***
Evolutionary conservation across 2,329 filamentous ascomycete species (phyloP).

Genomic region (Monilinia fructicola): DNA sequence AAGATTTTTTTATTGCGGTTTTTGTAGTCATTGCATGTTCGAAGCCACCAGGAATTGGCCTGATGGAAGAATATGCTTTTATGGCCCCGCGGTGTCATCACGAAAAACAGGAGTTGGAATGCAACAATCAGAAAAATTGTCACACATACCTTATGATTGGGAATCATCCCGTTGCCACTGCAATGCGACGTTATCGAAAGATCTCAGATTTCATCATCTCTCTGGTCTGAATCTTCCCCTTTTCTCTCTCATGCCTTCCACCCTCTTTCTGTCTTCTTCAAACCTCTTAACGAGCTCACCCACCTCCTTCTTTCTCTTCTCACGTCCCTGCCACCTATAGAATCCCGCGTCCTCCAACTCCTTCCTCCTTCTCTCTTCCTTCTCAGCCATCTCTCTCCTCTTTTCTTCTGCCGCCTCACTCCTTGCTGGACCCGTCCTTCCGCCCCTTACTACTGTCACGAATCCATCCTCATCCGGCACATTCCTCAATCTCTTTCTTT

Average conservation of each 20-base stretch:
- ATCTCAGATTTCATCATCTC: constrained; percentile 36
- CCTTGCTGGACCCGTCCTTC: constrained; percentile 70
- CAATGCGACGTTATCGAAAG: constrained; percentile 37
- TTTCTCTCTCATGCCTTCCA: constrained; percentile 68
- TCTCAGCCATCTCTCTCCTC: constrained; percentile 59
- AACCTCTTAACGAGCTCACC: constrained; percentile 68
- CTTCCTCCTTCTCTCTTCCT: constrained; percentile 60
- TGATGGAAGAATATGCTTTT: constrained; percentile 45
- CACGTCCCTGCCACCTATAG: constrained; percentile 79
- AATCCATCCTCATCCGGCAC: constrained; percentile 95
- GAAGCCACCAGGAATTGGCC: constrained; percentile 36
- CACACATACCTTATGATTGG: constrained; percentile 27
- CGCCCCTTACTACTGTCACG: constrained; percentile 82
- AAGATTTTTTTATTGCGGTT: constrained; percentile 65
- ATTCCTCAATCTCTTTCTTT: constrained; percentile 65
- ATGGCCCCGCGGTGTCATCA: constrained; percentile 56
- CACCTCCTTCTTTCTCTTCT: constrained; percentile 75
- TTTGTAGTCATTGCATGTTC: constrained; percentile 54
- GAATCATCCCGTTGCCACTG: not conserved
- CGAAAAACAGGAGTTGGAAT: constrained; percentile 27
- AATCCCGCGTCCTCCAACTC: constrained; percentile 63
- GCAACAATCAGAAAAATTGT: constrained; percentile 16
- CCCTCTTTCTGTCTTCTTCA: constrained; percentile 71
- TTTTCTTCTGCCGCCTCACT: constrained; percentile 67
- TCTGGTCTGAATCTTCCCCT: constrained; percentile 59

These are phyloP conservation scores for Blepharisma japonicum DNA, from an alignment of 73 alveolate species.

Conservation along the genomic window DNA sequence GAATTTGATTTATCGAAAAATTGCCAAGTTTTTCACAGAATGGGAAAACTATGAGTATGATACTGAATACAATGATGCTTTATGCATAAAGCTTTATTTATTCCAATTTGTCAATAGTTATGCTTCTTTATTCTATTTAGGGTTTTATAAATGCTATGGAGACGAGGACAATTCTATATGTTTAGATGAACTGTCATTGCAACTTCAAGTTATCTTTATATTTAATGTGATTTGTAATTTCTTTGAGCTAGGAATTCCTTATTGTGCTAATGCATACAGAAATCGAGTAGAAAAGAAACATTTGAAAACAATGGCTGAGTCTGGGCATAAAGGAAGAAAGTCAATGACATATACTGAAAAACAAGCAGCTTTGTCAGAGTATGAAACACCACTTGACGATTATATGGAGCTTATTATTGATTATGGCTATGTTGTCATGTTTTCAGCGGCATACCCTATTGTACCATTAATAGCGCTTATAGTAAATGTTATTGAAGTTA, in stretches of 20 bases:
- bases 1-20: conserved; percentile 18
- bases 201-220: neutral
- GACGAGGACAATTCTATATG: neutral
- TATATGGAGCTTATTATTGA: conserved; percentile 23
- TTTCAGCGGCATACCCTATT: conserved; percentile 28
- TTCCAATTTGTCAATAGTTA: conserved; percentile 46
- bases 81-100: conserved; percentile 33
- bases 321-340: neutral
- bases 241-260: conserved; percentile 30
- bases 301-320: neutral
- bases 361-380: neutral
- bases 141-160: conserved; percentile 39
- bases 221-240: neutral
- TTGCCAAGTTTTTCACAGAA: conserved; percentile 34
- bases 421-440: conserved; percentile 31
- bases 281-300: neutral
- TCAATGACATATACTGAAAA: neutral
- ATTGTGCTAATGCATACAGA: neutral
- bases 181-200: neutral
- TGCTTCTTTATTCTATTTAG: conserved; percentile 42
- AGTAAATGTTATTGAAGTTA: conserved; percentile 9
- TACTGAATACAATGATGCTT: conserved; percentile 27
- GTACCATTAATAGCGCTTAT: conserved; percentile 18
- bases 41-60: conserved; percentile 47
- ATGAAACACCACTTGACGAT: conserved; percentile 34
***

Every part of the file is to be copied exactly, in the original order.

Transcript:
Evolutionary conservation across 2,329 filamentous ascomycete species (phyloP).

Genomic region (Monilinia fructicola): DNA sequence AAGATTTTTTTATTGCGGTTTTTGTAGTCATTGCATGTTCGAAGCCACCAGGAATTGGCCTGATGGAAGAATATGCTTTTATGGCCCCGCGGTGTCATCACGAAAAACAGGAGTTGGAATGCAACAATCAGAAAAATTGTCACACATACCTTATGATTGGGAATCATCCCGTTGCCACTGCAATGCGACGTTATCGAAAGATCTCAGATTTCATCATCTCTCTGGTCTGAATCTTCCCCTTTTCTCTCTCATGCCTTCCACCCTCTTTCTGTCTTCTTCAAACCTCTTAACGAGCTCACCCACCTCCTTCTTTCTCTTCTCACGTCCCTGCCACCTATAGAATCCCGCGTCCTCCAACTCCTTCCTCCTTCTCTCTTCCTTCTCAGCCATCTCTCTCCTCTTTTCTTCTGCCGCCTCACTCCTTGCTGGACCCGTCCTTCCGCCCCTTACTACTGTCACGAATCCATCCTCATCCGGCACATTCCTCAATCTCTTTCTTT

Average conservation of each 20-base stretch:
- ATCTCAGATTTCATCATCTC: constrained; percentile 36
- CCTTGCTGGACCCGTCCTTC: constrained; percentile 70
- CAATGCGACGTTATCGAAAG: constrained; percentile 37
- TTTCTCTCTCATGCCTTCCA: constrained; percentile 68
- TCTCAGCCATCTCTCTCCTC: constrained; percentile 59
- AACCTCTTAACGAGCTCACC: constrained; percentile 68
- CTTCCTCCTTCTCTCTTCCT: constrained; percentile 60
- TGATGGAAGAATATGCTTTT: constrained; percentile 45
- CACGTCCCTGCCACCTATAG: constrained; percentile 79
- AATCCATCCTCATCCGGCAC: constrained; percentile 95
- GAAGCCACCAGGAATTGGCC: constrained; percentile 36
- CACACATACCTTATGATTGG: constrained; percentile 27
- CGCCCCTTACTACTGTCACG: constrained; percentile 82
- AAGATTTTTTTATTGCGGTT: constrained; percentile 65
- ATTCCTCAATCTCTTTCTTT: constrained; percentile 65
- ATGGCCCCGCGGTGTCATCA: constrained; percentile 56
- CACCTCCTTCTTTCTCTTCT: constrained; percentile 75
- TTTGTAGTCATTGCATGTTC: constrained; percentile 54
- GAATCATCCCGTTGCCACTG: not conserved
- CGAAAAACAGGAGTTGGAAT: constrained; percentile 27
- AATCCCGCGTCCTCCAACTC: constrained; percentile 63
- GCAACAATCAGAAAAATTGT: constrained; percentile 16
- CCCTCTTTCTGTCTTCTTCA: constrained; percentile 71
- TTTTCTTCTGCCGCCTCACT: constrained; percentile 67
- TCTGGTCTGAATCTTCCCCT: constrained; percentile 59

These are phyloP conservation scores for Blepharisma japonicum DNA, from an alignment of 73 alveolate species.

Conservation along the genomic window DNA sequence GAATTTGATTTATCGAAAAATTGCCAAGTTTTTCACAGAATGGGAAAACTATGAGTATGATACTGAATACAATGATGCTTTATGCATAAAGCTTTATTTATTCCAATTTGTCAATAGTTATGCTTCTTTATTCTATTTAGGGTTTTATAAATGCTATGGAGACGAGGACAATTCTATATGTTTAGATGAACTGTCATTGCAACTTCAAGTTATCTTTATATTTAATGTGATTTGTAATTTCTTTGAGCTAGGAATTCCTTATTGTGCTAATGCATACAGAAATCGAGTAGAAAAGAAACATTTGAAAACAATGGCTGAGTCTGGGCATAAAGGAAGAAAGTCAATGACATATACTGAAAAACAAGCAGCTTTGTCAGAGTATGAAACACCACTTGACGATTATATGGAGCTTATTATTGATTATGGCTATGTTGTCATGTTTTCAGCGGCATACCCTATTGTACCATTAATAGCGCTTATAGTAAATGTTATTGAAGTTA, in stretches of 20 bases:
- bases 1-20: conserved; percentile 18
- bases 201-220: neutral
- GACGAGGACAATTCTATATG: neutral
- TATATGGAGCTTATTATTGA: conserved; percentile 23
- TTTCAGCGGCATACCCTATT: conserved; percentile 28
- TTCCAATTTGTCAATAGTTA: conserved; percentile 46
- bases 81-100: conserved; percentile 33
- bases 321-340: neutral
- bases 241-260: conserved; percentile 30
- bases 301-320: neutral
- bases 361-380: neutral
- bases 141-160: conserved; percentile 39
- bases 221-240: neutral
- TTGCCAAGTTTTTCACAGAA: conserved; percentile 34
- bases 421-440: conserved; percentile 31
- bases 281-300: neutral
- TCAATGACATATACTGAAAA: neutral
- ATTGTGCTAATGCATACAGA: neutral
- bases 181-200: neutral
- TGCTTCTTTATTCTATTTAG: conserved; percentile 42
- AGTAAATGTTATTGAAGTTA: conserved; percentile 9
- TACTGAATACAATGATGCTT: conserved; percentile 27
- GTACCATTAATAGCGCTTAT: conserved; percentile 18
- bases 41-60: conserved; percentile 47
- ATGAAACACCACTTGACGAT: conserved; percentile 34